CNN hires an independent lab to test samples of Budweiser and three related brands
Bud Ice showed 5.35% alcohol by volume compared with the label's 5.5%
Anheuser-Busch calls results "well within the variability of the all-natural brewing process"
But plaintiffs' attorney says a fraction of less alcohol saves millions over a year
Every old-school journalist wants this assignment: test beer to see if it’s been watered down, as a recent class-action lawsuit in California claims.
CNN conducted an independent lab test of Budweiser and related brands this week.
Budweiser contained 4.94% alcohol by volume, compared with 5% stated on the label.
Bud Light Lime possessed 4.13%, compared with 4.2% stated on the packaging.
And Bud Ice showed 5.35%, compared with the label’s 5.5%.
When told of the results, a spokesman for Anheuser-Busch, which brews the brands, reiterated the company’s stance that the lawsuit is “completely false” and “groundless.”
“The sample test results you provided are well within the variability of the all-natural brewing process and all in full compliance with all alcohol labeling laws, as we noted,” Peter Kraemer, vice president of brewing and supply for Anheuser-Busch, told CNN.
Joshua Boxer, an attorney for the plaintiffs, said he wasn’t surprised by how CNN’s results differed from the brewer’s figures.
The lawsuit’s claims are partly based on internal information from former Anheuser-Busch employees, and the suit will be seeking the beer maker’s internal numbers on alcohol content, Boxer said.
“That’s the proof you should actually be asking for,” Boxer told CNN.
The plaintiffs’ attorneys believe a bottle of Budweiser has 4.7% alcohol instead of the label’s 5% figure. Over a year of brewing, that alcohol difference amounts to “tens of millions” of dollars in savings for the company, Boxer said.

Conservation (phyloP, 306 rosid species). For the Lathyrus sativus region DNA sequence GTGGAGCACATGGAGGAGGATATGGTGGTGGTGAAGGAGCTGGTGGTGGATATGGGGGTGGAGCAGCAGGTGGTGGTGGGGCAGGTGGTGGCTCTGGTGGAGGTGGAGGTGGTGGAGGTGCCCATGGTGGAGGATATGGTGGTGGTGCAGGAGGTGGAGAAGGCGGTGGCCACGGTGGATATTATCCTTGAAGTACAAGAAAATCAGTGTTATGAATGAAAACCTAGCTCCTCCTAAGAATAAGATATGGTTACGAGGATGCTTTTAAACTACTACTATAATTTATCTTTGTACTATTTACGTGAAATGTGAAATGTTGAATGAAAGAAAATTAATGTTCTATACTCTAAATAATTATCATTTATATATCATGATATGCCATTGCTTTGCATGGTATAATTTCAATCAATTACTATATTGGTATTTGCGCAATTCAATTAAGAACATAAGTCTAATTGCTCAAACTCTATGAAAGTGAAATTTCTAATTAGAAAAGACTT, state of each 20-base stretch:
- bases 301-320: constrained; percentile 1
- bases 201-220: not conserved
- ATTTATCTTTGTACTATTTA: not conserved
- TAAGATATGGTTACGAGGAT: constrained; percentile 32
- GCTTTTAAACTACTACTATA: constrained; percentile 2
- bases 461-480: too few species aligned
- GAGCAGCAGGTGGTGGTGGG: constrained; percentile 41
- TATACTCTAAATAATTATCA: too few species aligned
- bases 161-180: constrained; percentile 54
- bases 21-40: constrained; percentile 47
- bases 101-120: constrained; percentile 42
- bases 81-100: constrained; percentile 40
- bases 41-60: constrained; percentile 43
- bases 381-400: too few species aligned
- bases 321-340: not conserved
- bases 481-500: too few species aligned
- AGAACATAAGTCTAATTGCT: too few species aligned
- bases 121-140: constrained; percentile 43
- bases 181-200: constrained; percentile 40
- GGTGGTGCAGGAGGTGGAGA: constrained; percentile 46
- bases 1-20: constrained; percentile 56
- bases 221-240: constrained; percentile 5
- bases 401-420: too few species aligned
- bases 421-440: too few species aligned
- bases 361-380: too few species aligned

“The most accurate data, as we discussed, is going to come from Anheuser-Busch because they do their testing six times per second,” Boxer said. “And they use different technology, in fact, from the laboratories you used.”
Earlier this week, two California residents sued Anheuser-Busch, alleging the company waters down Budweiser and other beers “significantly” to boost profits.
The class-action lawsuit alleges that the maker of the “King of Beers” has the technology to precisely control the amount of alcohol in its beers but adds water so the alcohol is well below the advertised figure of 5% by volume, the suit said.
“There are no impediments – economic, practical or legal – to AB accurately labeling its products to reflect their true alcohol content,” the 18-page lawsuit said. “Nevertheless, AB uniformly misrepresents and overstates that content.”
The beer maker has rejected the lawsuit’s allegations and now points to media outlets’ independent tests to bolster its response.
“The claims against Anheuser-Busch are completely false, and these lawsuits are groundless,” Kraemer said earlier this week. “Our beers are in full compliance with all alcohol labeling laws.
“We proudly adhere to the highest standards in brewing our beers, which have made them the best-selling in the U.S. and the world,” he said.
The brands that the suit alleges are watered down are those tested by CNN and Bud Lite Platinum, Michelob, Michelob Ultra, Hurricane High Gravity Lager, King Cobra, Busch Ice and Natural Ice.
But the suit doesn’t provide figures for the allegedly watered-down alcohol content.
Nina Giampaoli and John Elbert, who reside in Sonoma County, California, are the plaintiffs who say they stopped buying Budweiser after learning of the alleged mislabeling, the suit said.
Their suit, filed last week in federal court in San Francisco, alleges violations of California’s consumer protection laws and Missouri’s Merchandising Practices Act.
“I think it’s wrong for huge corporations to lie to their loyal customers – I really feel cheated,” Giampaoli said in a statement. “No matter what the product is, people should be able to rely on the information companies put on their labels.”
CNN’s Brian Todd and Dugald McConnell contributed to this report.